Then there were other issues. Vitol’s interest is in trading. Higher the volumes traded more money it makes. Hascol is a marketing company, and it supposedly operates on thin margins. The business model was rigged. For example, Hascol extended unsecured credit to one sub-supplier in Punjab to the tune of Rs 10-12 billion of which Rs 8-10 billion landed in default. Usually, the industry gives 5-10 days credit supply of 1-2 tanker loads. But the decision-makers at Hascol were said to be more interested in trading volumes than anything else.
It is pertinent to mention here that allegations of financial irregularities are said to pre-date investment by Vitol. It is said that the purported modus operandi was to make sales on credit to attain market share in petrol and diesel sales. Insiders suggest several methodologies were used. They insist that credit sales were partly financed by higher FO margins; by selling fuel close to port while booking sales at far-flung areas to pocket inland freight equalization margin (IFEM). Moreover, it is said that the company sold fuel to other companies’ retail franchises. While there is no concrete evidence of these allegations, it, however, does not make sense that a company would sell fuel at Rs3 per litre discount when the gross margin on the products is regulated and is less than Rs 3 per litre.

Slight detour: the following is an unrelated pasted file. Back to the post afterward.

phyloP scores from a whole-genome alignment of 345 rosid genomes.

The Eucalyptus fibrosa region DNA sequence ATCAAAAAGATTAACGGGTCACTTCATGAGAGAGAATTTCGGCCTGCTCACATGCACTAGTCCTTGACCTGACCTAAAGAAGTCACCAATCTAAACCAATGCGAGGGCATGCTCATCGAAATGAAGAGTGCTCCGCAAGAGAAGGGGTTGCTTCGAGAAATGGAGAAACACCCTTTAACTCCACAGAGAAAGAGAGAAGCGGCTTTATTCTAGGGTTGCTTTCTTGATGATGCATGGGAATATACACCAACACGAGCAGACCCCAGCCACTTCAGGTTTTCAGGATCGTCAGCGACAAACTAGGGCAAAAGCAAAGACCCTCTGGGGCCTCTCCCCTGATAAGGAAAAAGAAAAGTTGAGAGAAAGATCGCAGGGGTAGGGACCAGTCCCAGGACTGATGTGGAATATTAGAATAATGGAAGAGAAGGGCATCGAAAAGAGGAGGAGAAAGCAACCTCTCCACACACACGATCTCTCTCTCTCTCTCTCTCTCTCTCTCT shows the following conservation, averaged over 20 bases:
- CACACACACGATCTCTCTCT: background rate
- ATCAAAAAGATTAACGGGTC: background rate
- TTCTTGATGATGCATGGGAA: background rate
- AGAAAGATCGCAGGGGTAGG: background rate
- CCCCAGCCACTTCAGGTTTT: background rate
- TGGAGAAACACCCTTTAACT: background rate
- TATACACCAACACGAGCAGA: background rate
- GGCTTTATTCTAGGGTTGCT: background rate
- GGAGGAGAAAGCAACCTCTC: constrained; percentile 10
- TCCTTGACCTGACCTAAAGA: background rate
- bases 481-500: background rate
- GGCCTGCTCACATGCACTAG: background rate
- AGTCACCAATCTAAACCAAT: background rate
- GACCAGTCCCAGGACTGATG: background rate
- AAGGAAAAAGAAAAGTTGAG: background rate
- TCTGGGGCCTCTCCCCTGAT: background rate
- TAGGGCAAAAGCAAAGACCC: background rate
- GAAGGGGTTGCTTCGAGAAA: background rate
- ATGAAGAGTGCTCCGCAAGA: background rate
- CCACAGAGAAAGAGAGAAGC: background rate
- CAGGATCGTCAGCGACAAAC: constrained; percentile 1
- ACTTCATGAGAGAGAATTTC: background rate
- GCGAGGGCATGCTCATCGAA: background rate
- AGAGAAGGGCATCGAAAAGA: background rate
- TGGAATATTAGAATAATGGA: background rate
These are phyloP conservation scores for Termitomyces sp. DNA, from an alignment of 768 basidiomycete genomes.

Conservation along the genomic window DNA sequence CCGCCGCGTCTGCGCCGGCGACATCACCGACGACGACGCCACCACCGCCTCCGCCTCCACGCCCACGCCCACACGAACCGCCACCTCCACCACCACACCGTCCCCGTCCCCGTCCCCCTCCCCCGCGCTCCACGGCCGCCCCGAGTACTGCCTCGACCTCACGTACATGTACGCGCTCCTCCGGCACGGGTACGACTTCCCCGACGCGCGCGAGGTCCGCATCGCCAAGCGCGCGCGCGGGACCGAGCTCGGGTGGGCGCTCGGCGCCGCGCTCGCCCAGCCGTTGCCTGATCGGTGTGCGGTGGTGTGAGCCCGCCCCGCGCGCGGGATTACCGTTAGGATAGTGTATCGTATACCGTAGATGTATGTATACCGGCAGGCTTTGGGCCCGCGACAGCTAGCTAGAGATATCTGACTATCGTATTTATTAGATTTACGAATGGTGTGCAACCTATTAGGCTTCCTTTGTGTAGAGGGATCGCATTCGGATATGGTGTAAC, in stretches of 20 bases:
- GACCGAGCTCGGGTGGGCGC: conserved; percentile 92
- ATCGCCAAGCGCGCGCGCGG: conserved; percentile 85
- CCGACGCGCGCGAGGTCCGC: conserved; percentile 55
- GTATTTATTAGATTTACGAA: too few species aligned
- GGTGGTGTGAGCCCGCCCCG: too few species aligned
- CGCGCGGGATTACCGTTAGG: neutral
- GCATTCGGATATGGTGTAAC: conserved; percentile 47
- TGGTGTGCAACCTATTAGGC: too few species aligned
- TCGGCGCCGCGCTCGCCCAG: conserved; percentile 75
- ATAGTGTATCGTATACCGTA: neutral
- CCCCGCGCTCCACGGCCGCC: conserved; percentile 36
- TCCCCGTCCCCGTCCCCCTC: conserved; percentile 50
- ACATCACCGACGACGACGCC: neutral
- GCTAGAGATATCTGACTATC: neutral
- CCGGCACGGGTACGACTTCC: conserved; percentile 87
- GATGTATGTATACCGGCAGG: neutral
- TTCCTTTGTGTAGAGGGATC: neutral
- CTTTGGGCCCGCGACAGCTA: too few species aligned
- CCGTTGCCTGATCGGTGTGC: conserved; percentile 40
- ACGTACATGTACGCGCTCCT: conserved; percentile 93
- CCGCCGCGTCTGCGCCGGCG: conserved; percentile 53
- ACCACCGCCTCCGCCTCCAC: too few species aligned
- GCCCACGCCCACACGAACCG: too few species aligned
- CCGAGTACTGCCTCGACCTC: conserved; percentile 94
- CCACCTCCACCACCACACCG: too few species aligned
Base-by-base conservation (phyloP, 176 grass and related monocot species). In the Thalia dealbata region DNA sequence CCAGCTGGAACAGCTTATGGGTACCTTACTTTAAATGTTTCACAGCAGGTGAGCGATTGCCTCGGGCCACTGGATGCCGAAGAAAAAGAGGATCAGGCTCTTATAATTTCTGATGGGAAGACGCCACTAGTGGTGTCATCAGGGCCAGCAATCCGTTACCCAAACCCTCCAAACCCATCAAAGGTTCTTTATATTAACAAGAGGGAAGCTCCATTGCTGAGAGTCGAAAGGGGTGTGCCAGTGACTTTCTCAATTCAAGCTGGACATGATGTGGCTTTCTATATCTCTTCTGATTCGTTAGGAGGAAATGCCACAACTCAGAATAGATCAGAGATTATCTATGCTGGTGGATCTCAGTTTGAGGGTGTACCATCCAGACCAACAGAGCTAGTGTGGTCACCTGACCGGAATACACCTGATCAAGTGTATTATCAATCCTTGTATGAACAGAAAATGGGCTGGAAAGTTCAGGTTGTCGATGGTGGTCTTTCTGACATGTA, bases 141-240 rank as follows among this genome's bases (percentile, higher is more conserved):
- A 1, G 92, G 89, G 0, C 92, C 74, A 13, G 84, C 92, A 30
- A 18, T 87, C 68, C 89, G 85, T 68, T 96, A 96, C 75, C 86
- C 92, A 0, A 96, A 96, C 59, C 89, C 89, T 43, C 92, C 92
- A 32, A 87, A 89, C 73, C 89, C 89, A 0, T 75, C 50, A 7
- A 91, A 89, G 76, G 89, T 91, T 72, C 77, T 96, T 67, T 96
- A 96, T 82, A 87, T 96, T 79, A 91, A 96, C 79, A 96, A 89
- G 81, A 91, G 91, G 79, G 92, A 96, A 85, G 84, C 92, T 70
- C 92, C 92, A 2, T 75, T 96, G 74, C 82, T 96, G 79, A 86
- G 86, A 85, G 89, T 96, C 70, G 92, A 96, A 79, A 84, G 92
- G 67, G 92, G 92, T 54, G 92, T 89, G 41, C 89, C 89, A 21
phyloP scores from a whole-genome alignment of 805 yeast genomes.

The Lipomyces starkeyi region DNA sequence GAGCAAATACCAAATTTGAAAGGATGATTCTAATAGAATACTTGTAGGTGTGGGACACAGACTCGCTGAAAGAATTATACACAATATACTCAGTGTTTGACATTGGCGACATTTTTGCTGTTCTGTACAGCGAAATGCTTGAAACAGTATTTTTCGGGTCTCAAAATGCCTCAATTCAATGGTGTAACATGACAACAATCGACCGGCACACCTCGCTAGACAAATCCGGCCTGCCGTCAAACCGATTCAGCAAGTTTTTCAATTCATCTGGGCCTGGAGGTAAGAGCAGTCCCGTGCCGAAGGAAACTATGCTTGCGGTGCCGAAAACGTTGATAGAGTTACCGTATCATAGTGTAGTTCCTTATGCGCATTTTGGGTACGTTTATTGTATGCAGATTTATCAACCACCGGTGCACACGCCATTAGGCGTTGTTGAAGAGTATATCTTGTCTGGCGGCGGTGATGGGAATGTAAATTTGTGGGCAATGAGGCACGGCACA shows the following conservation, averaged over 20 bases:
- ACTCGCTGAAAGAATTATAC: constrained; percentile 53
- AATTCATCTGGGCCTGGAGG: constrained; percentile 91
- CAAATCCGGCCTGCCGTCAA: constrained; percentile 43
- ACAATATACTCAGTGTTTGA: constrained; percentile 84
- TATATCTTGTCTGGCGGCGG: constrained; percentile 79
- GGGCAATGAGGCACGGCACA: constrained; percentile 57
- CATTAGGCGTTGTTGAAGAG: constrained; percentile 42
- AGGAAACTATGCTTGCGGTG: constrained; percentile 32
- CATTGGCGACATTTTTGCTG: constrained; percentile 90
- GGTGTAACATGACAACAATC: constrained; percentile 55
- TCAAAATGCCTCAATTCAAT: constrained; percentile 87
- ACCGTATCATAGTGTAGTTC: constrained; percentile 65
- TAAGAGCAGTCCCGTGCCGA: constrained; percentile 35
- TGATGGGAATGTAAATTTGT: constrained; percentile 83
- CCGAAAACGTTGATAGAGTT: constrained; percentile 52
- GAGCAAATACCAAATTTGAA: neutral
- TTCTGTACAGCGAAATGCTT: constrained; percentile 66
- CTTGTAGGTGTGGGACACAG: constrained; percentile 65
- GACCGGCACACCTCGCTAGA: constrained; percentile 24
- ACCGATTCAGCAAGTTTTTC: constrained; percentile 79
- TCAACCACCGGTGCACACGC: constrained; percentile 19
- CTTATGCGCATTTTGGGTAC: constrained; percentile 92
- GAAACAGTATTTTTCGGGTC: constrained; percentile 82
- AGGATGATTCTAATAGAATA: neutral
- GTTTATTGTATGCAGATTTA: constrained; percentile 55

The question is how these elements were not observed by the then board of directors of the company, banks, and Vitol (which purchased its stake in the company beginning 2015). The company was opening usance (deferred payment) LC (letter of credit). OMC business needs higher working capital (WC) financing, and which is extended on LCs. It is a high margin business and banks were happy to lend and make easy money.